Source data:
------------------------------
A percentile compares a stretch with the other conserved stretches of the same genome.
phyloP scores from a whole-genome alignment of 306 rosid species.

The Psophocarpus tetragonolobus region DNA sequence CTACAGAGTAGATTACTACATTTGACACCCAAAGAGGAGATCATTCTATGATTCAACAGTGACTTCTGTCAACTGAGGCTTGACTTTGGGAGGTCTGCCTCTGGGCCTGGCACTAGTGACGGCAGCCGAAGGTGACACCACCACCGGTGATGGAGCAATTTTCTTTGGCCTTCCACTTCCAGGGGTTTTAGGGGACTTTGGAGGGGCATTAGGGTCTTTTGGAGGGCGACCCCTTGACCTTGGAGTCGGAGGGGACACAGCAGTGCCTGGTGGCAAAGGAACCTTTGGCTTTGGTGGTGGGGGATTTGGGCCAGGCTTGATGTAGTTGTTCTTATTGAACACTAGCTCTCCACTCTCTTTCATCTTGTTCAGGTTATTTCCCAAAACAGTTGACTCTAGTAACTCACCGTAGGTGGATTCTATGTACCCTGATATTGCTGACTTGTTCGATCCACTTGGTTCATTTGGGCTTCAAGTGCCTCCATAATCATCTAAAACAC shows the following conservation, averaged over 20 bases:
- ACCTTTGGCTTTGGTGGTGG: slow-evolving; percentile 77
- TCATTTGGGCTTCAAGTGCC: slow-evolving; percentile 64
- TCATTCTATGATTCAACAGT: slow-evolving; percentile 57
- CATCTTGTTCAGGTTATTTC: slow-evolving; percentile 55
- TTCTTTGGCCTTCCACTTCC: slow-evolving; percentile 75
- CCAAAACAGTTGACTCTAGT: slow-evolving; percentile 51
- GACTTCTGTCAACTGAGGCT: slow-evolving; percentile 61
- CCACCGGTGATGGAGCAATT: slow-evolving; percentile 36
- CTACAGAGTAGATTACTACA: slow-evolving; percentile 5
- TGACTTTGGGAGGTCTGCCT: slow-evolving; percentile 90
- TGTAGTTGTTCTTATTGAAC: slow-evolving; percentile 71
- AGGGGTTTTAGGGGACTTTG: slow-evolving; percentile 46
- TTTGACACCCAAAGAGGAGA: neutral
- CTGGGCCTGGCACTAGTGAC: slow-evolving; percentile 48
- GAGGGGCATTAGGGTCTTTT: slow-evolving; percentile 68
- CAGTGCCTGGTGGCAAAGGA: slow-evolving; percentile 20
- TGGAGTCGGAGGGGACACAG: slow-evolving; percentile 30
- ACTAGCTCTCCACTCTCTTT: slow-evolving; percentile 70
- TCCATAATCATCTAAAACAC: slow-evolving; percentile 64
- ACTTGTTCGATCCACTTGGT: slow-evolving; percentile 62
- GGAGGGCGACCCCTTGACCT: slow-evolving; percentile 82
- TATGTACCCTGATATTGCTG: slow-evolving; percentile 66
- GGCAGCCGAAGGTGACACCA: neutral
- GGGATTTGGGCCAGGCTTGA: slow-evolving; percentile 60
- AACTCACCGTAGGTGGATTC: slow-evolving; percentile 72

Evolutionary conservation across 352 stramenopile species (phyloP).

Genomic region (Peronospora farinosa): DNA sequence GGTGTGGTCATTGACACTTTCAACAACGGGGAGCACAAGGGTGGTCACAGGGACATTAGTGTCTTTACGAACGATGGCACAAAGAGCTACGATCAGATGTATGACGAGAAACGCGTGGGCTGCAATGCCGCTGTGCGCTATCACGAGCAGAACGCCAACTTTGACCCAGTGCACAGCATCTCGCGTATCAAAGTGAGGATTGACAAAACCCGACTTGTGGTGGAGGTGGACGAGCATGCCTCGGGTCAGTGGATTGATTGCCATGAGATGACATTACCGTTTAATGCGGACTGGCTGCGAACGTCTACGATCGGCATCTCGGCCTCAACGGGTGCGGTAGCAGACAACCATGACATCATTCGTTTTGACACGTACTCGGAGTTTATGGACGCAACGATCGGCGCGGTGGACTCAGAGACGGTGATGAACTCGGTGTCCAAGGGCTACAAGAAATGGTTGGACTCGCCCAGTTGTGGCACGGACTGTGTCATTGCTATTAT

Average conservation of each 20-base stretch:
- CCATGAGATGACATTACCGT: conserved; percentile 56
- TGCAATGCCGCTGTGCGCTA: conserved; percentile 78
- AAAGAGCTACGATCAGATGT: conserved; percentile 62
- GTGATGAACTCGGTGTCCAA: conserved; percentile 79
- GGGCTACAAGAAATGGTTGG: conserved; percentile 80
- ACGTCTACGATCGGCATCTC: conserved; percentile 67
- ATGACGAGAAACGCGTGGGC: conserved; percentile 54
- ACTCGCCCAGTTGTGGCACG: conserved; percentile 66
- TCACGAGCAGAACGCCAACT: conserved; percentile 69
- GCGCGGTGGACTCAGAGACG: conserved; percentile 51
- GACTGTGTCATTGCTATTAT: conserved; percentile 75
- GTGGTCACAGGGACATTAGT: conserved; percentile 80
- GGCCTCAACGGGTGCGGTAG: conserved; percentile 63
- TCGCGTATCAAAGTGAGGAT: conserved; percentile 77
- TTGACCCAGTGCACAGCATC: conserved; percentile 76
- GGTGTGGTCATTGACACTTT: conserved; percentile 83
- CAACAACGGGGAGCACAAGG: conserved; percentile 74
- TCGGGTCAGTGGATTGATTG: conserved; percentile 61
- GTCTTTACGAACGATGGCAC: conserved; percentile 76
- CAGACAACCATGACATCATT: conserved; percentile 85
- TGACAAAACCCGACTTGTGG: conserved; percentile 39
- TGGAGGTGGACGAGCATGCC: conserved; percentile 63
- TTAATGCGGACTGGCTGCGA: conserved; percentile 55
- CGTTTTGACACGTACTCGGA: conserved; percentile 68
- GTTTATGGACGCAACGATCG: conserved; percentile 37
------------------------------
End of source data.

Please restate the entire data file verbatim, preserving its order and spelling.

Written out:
A percentile compares a stretch with the other conserved stretches of the same genome.
phyloP scores from a whole-genome alignment of 306 rosid species.

The Psophocarpus tetragonolobus region DNA sequence CTACAGAGTAGATTACTACATTTGACACCCAAAGAGGAGATCATTCTATGATTCAACAGTGACTTCTGTCAACTGAGGCTTGACTTTGGGAGGTCTGCCTCTGGGCCTGGCACTAGTGACGGCAGCCGAAGGTGACACCACCACCGGTGATGGAGCAATTTTCTTTGGCCTTCCACTTCCAGGGGTTTTAGGGGACTTTGGAGGGGCATTAGGGTCTTTTGGAGGGCGACCCCTTGACCTTGGAGTCGGAGGGGACACAGCAGTGCCTGGTGGCAAAGGAACCTTTGGCTTTGGTGGTGGGGGATTTGGGCCAGGCTTGATGTAGTTGTTCTTATTGAACACTAGCTCTCCACTCTCTTTCATCTTGTTCAGGTTATTTCCCAAAACAGTTGACTCTAGTAACTCACCGTAGGTGGATTCTATGTACCCTGATATTGCTGACTTGTTCGATCCACTTGGTTCATTTGGGCTTCAAGTGCCTCCATAATCATCTAAAACAC shows the following conservation, averaged over 20 bases:
- ACCTTTGGCTTTGGTGGTGG: slow-evolving; percentile 77
- TCATTTGGGCTTCAAGTGCC: slow-evolving; percentile 64
- TCATTCTATGATTCAACAGT: slow-evolving; percentile 57
- CATCTTGTTCAGGTTATTTC: slow-evolving; percentile 55
- TTCTTTGGCCTTCCACTTCC: slow-evolving; percentile 75
- CCAAAACAGTTGACTCTAGT: slow-evolving; percentile 51
- GACTTCTGTCAACTGAGGCT: slow-evolving; percentile 61
- CCACCGGTGATGGAGCAATT: slow-evolving; percentile 36
- CTACAGAGTAGATTACTACA: slow-evolving; percentile 5
- TGACTTTGGGAGGTCTGCCT: slow-evolving; percentile 90
- TGTAGTTGTTCTTATTGAAC: slow-evolving; percentile 71
- AGGGGTTTTAGGGGACTTTG: slow-evolving; percentile 46
- TTTGACACCCAAAGAGGAGA: neutral
- CTGGGCCTGGCACTAGTGAC: slow-evolving; percentile 48
- GAGGGGCATTAGGGTCTTTT: slow-evolving; percentile 68
- CAGTGCCTGGTGGCAAAGGA: slow-evolving; percentile 20
- TGGAGTCGGAGGGGACACAG: slow-evolving; percentile 30
- ACTAGCTCTCCACTCTCTTT: slow-evolving; percentile 70
- TCCATAATCATCTAAAACAC: slow-evolving; percentile 64
- ACTTGTTCGATCCACTTGGT: slow-evolving; percentile 62
- GGAGGGCGACCCCTTGACCT: slow-evolving; percentile 82
- TATGTACCCTGATATTGCTG: slow-evolving; percentile 66
- GGCAGCCGAAGGTGACACCA: neutral
- GGGATTTGGGCCAGGCTTGA: slow-evolving; percentile 60
- AACTCACCGTAGGTGGATTC: slow-evolving; percentile 72

Evolutionary conservation across 352 stramenopile species (phyloP).

Genomic region (Peronospora farinosa): DNA sequence GGTGTGGTCATTGACACTTTCAACAACGGGGAGCACAAGGGTGGTCACAGGGACATTAGTGTCTTTACGAACGATGGCACAAAGAGCTACGATCAGATGTATGACGAGAAACGCGTGGGCTGCAATGCCGCTGTGCGCTATCACGAGCAGAACGCCAACTTTGACCCAGTGCACAGCATCTCGCGTATCAAAGTGAGGATTGACAAAACCCGACTTGTGGTGGAGGTGGACGAGCATGCCTCGGGTCAGTGGATTGATTGCCATGAGATGACATTACCGTTTAATGCGGACTGGCTGCGAACGTCTACGATCGGCATCTCGGCCTCAACGGGTGCGGTAGCAGACAACCATGACATCATTCGTTTTGACACGTACTCGGAGTTTATGGACGCAACGATCGGCGCGGTGGACTCAGAGACGGTGATGAACTCGGTGTCCAAGGGCTACAAGAAATGGTTGGACTCGCCCAGTTGTGGCACGGACTGTGTCATTGCTATTAT

Average conservation of each 20-base stretch:
- CCATGAGATGACATTACCGT: conserved; percentile 56
- TGCAATGCCGCTGTGCGCTA: conserved; percentile 78
- AAAGAGCTACGATCAGATGT: conserved; percentile 62
- GTGATGAACTCGGTGTCCAA: conserved; percentile 79
- GGGCTACAAGAAATGGTTGG: conserved; percentile 80
- ACGTCTACGATCGGCATCTC: conserved; percentile 67
- ATGACGAGAAACGCGTGGGC: conserved; percentile 54
- ACTCGCCCAGTTGTGGCACG: conserved; percentile 66
- TCACGAGCAGAACGCCAACT: conserved; percentile 69
- GCGCGGTGGACTCAGAGACG: conserved; percentile 51
- GACTGTGTCATTGCTATTAT: conserved; percentile 75
- GTGGTCACAGGGACATTAGT: conserved; percentile 80
- GGCCTCAACGGGTGCGGTAG: conserved; percentile 63
- TCGCGTATCAAAGTGAGGAT: conserved; percentile 77
- TTGACCCAGTGCACAGCATC: conserved; percentile 76
- GGTGTGGTCATTGACACTTT: conserved; percentile 83
- CAACAACGGGGAGCACAAGG: conserved; percentile 74
- TCGGGTCAGTGGATTGATTG: conserved; percentile 61
- GTCTTTACGAACGATGGCAC: conserved; percentile 76
- CAGACAACCATGACATCATT: conserved; percentile 85
- TGACAAAACCCGACTTGTGG: conserved; percentile 39
- TGGAGGTGGACGAGCATGCC: conserved; percentile 63
- TTAATGCGGACTGGCTGCGA: conserved; percentile 55
- CGTTTTGACACGTACTCGGA: conserved; percentile 68
- GTTTATGGACGCAACGATCG: conserved; percentile 37